9.4. Ćwiczenia na Modalną relatywność

Strona w budowie

Exercise 53. Step-by-step, we can acquire the Modal relativity and spare our arrows. Let us remember they indicate the target time, not the verb form. We can begin with our virtual bimo. We mind our Modal time frame (Chapter 9.2). For all of this exercise, the frame remains open.

Link to the color code and virtual words

Relative time open frame

Example: may

Cue__Present and Progressive

Answer: may be bimoing, or

might be bimoing

Exercise 53__Example__Illustration

Exercise 53__Task

Exercise 54. Let us try real verbs. We can use exercise 53. Let us remember about minds as well as hearts: we can think our entire extents for them. We have associated this with classic grammar stative verb use. The use refers to existence (view in the American Heritage dictionary), and derives from the Latin word sisto, to place; compare Perseus. As in exercise 53, the relative time frame remains open.

Relative time open frame

Example: read, may

Cue__Present and Progressive

Answer: may be reading, or

2 cubes__Present Progressive

might be reading

1 cube__Present Progressive

Exercise 53__Example__Illustration

Exercise 54__Task

Exercise 55. We can compare Exercise 44, to connect our logic. Let us try “jumping” time extents. We give the relative time frames to underlined items. Our cues mean:

Exercise 55__Cue__One extent forward

Exercise 55__Cue__One extent backward

Exercise 55__Example

Exercise 55__Task1

Exercise 55__Task2

Exercise 55__Task3

Exercise 55__Task4

Exercise 55__Task5

From the key: natural language happens to involve rich text interpretation. The Washington trolley will be the Washington trolley tour, for example. Kids as well as adults, students as well as teachers, use the rich interpretation quite often. It does not mean we learn to confabulate. We learn to check on facts and trivia. Here is a sample search over Google. We can just type Washington trolley in the search field, without quotes.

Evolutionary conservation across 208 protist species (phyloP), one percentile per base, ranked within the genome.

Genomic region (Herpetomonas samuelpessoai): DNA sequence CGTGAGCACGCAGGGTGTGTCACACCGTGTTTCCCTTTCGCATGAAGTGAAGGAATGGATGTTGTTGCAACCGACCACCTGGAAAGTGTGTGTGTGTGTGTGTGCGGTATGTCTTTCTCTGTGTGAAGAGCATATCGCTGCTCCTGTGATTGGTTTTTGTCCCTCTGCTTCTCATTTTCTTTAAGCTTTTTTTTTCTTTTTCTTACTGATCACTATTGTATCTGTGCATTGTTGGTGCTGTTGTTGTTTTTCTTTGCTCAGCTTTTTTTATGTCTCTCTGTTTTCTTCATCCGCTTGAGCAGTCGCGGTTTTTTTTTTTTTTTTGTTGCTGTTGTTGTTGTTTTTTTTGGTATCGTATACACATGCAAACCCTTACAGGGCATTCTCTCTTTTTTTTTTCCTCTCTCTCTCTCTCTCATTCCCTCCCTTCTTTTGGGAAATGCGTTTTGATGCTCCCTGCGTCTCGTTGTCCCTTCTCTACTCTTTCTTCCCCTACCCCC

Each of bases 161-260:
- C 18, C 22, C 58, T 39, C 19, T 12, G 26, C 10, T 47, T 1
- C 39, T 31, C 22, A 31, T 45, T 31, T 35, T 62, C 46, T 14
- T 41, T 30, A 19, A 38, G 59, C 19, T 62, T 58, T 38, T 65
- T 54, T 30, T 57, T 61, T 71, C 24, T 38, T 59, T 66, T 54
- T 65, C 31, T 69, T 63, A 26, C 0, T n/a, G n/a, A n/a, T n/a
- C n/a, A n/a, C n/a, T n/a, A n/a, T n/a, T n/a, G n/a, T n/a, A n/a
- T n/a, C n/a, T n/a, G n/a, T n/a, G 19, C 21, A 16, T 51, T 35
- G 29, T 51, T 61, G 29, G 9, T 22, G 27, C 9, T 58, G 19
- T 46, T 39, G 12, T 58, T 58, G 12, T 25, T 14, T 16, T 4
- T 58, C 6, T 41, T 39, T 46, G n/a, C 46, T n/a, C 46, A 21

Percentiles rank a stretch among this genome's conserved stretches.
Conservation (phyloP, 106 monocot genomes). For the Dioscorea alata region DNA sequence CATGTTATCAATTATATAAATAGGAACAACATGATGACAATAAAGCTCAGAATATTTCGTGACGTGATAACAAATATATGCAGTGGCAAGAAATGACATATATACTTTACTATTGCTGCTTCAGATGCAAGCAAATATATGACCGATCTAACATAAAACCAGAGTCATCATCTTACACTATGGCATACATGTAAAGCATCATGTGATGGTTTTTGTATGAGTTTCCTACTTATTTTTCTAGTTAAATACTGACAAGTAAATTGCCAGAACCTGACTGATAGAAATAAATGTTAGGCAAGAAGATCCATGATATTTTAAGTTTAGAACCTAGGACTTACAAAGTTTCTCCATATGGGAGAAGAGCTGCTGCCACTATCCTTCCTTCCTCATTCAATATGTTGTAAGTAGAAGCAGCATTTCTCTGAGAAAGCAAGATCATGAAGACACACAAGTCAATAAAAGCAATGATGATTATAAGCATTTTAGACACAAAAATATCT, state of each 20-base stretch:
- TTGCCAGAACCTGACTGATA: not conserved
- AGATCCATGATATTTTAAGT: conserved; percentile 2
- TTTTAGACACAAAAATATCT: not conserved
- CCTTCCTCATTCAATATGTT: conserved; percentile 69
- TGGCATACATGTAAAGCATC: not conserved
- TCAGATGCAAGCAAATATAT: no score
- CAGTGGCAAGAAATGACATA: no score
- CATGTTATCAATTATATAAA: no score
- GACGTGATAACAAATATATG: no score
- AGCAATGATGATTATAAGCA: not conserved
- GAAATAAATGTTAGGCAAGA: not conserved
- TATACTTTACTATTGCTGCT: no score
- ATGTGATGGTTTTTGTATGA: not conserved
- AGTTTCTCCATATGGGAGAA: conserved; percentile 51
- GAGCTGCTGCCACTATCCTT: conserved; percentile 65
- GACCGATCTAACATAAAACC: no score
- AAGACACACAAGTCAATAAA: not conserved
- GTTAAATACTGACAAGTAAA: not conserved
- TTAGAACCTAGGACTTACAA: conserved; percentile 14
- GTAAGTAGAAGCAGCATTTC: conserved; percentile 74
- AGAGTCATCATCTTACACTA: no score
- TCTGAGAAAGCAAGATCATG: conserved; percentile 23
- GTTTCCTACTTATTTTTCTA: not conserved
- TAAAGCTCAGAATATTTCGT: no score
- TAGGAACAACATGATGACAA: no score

If we use quotes, the search will show results for the specific phrase. This may make a difference, dependent on what we are looking for.

Example 1 has the Modal verb phrase „MAY feel” for a nodal reference. The phrase „SHOULD have bought” is a subordinate. We can have a peek at MAY for the PRESENT and FUTURE, in Chapter 10.1.

We can view HAVE TO also with a real-time closed time frame and the Infinitive. A phrase as, “We had to have worked hard,” could tell about a fact, not a hypothesis or opinion.

Many grammars will tell us we can use BE ABLE TO rather than MAY, when we refer to the FUTURE. We might feel tempted to resolve on example 3 as, “the ensemble will be able to perform”. The matter here is yet about probability, not ability to play music. The ensemble can and is able to play music. We can think about MAY with an open relative frame, to suggest prospect: “(Tomorrow) the American Air Force jazz ensemble MAY perform live”.

In example 5, we talk about permission. We may choose to say, We will be able to / We will be allowed to … „

Exercise 56. We can try “targeting” time extents. Our target time extent is the one in which we “land”. Let us be flexible, especially with examples 3 and 5.